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RSS and E-mail: The Truth Shall Set You Free

John's article clearly deserves a response. On the other hand, I'm afraid this debate might be getting just somewhat too personal, but I guess that's to be expected ...

Instead of writing a full article I'm just going to counter some of John's statements considering RSS and Dana's article, but really don't care much about responding to the personal provocations. Will I succeed? You can be the judge of that ...

"But you can also use RSS to receive personal messages without spam. As a publisher or affiliate of Q, you get your own private QMTP channel for personal messages. Here's the link to mine. For more information on how the QMTP private messaging system works, click here."

Yes, you can use RSS to receive personal messages without spam. You can do that with other technologies as well ... and quite easily for that ...

But the other question is do you really want to do that? Do you want to force people to use some web form to communicate with you?

The point is that every other option for easy communication falls short in many areas, still keeping e-mail on top. Whether RSS will replace e-mail as the preferred content delivery tool is yet to be seen, but it cannot and will not replace e-mail communications. Believing that it will is not only naive, but goes against all logic.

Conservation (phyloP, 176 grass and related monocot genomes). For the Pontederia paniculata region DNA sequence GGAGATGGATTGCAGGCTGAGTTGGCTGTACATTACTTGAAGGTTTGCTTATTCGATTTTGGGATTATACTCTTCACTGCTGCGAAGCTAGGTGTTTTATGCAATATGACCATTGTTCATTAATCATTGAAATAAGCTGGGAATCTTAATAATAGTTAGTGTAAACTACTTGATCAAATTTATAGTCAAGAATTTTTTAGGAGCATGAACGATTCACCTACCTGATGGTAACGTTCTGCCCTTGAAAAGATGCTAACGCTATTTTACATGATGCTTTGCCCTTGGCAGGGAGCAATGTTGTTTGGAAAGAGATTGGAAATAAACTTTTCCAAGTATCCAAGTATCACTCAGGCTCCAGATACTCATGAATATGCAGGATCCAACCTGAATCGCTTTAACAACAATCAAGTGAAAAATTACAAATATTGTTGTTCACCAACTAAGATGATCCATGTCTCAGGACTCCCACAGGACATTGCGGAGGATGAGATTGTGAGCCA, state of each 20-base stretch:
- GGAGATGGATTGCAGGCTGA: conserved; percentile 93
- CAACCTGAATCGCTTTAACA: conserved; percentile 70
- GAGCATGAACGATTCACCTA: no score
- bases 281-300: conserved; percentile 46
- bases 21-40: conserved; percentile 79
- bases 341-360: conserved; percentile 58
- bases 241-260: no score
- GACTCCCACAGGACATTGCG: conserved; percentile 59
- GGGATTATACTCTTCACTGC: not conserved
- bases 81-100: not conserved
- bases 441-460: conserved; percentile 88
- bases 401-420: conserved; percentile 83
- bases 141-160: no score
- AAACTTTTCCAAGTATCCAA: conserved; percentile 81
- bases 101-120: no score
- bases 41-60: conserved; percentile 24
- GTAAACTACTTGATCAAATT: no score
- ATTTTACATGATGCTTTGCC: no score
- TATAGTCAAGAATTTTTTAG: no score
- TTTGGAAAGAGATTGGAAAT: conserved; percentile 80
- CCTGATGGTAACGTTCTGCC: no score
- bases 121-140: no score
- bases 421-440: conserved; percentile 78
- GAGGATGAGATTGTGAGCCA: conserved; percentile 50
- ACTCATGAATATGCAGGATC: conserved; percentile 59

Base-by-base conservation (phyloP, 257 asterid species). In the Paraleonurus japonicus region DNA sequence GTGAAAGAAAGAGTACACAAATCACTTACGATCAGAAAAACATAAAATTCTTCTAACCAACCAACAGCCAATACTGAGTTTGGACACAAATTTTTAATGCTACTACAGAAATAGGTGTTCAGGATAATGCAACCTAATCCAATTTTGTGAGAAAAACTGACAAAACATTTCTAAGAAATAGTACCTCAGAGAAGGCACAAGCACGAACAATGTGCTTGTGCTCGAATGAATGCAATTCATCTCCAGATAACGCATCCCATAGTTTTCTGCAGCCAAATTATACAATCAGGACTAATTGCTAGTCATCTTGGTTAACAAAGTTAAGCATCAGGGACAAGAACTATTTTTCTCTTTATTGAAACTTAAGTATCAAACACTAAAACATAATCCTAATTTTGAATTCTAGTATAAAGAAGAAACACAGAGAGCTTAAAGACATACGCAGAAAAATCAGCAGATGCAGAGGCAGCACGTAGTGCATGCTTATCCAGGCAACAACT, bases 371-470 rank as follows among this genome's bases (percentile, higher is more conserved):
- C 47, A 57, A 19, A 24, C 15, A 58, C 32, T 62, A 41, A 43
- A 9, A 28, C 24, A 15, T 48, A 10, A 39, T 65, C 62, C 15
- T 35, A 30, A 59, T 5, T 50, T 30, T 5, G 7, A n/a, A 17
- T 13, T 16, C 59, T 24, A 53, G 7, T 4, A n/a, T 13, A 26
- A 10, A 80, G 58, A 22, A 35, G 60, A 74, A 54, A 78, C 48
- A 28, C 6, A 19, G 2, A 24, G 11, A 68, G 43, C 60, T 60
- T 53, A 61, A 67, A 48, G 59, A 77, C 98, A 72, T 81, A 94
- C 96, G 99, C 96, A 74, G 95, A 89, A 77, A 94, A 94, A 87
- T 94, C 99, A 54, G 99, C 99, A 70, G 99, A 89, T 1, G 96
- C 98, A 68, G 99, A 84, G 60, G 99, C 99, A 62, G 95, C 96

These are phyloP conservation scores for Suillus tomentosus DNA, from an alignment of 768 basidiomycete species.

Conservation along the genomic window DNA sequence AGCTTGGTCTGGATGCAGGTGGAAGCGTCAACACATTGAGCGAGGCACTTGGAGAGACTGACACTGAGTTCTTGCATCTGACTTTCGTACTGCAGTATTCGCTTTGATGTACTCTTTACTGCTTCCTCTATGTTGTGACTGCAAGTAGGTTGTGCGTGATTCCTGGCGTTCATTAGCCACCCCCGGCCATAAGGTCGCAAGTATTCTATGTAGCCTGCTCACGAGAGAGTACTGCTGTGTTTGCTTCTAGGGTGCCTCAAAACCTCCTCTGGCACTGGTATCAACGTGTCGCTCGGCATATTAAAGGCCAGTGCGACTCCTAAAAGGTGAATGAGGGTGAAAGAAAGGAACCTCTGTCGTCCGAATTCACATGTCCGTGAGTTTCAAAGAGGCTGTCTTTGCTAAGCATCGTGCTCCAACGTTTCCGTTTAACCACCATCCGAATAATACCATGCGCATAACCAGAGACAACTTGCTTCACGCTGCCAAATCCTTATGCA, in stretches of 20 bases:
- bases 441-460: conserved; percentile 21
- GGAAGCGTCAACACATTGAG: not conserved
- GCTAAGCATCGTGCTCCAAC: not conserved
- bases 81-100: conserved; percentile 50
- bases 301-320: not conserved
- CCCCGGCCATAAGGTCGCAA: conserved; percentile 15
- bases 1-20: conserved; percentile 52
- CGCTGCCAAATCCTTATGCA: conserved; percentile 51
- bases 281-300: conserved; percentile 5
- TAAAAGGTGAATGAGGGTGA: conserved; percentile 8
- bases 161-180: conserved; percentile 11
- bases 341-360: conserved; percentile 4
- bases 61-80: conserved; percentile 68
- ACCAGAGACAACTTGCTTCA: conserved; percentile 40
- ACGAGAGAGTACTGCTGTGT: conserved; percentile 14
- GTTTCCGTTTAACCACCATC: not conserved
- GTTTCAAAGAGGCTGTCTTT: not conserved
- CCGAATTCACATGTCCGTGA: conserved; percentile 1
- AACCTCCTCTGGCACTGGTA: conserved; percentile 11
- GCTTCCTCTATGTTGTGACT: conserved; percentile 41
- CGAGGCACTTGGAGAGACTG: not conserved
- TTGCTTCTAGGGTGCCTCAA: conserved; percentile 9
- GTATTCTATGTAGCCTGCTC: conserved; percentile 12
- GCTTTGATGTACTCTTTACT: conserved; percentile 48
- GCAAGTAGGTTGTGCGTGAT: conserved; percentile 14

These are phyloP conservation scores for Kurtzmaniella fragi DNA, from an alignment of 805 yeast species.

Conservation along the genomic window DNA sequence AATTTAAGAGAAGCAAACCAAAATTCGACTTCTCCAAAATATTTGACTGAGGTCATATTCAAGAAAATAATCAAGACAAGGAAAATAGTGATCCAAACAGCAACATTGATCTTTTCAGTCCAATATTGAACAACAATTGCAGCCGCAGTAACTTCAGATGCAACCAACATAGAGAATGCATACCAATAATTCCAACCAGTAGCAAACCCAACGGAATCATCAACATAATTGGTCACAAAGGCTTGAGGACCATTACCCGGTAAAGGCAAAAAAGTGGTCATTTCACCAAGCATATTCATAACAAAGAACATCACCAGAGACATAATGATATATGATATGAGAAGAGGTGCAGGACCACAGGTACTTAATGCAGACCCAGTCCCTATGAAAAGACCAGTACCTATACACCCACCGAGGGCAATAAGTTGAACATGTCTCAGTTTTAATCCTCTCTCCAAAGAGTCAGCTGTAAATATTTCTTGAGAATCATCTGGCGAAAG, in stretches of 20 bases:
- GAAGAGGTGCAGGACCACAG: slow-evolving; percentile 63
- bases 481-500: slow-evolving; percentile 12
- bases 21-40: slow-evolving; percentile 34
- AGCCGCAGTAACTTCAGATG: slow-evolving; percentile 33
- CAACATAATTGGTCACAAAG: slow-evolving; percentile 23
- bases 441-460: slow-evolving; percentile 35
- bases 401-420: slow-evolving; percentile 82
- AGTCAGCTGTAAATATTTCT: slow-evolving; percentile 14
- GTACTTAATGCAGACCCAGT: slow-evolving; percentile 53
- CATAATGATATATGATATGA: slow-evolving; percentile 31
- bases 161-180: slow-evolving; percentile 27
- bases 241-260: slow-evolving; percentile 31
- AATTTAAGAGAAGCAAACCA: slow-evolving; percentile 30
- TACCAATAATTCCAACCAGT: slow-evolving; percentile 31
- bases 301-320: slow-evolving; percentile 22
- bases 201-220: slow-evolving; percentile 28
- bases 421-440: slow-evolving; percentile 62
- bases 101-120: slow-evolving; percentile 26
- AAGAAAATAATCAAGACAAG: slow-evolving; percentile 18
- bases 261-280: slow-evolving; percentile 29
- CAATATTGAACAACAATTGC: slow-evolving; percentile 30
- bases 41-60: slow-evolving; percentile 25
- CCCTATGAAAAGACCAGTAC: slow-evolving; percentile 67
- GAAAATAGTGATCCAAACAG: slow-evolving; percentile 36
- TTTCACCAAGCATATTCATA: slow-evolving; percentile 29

Communication requires at least two parties - this means that both parties need the same communication technology. Right now (on the Internet) that's e-mail and IM.

You could say that every communication enabling technology has to start somewhere - and give the telephone as an example. That's true, but only if the need to use the new technology is immediate and if the new technology offers huge improvements. When it comes to personal communication and e-mail this simply is not so.

And even is something does replace e-mail as the preferred communication tool, it will need to be something that is easier to use, not more difficult.

To conclude: is RSS adoption anywhere near enough the critical mass needed to use it as a communication tool? No.

On another hand --- new e-mail clients should ease the problems with e-mail, and some future version of e-mail just might take them away altogether.

"And honestly, what the casual Internet user is doing is irrelevant to me or my target market. They only matter to us when they become non-casual users - when they become entrepreneurs."

That might be the case with John, but not with every other internet publisher out here. Please do remember that this is a discussion on a topic that influences the complete Internet market. We cannot simply isolate a single market segment and debate on that ... This is a much larger issue.

At more than 16 million, the self-employed and owners of "microbusinesses" (10 or fewer employees) make up more than half of all businesses in the United States, produce more than three-quarters of a trillion dollars in annual economic activity and make astounding tax contributions ($33.4 billion in 2000) --- Bahl's Business Communications

Yes, but will all these switch to RSS? What we forget is the fact that most of these are not really computer savvy ... and will stick to what they know and already use ...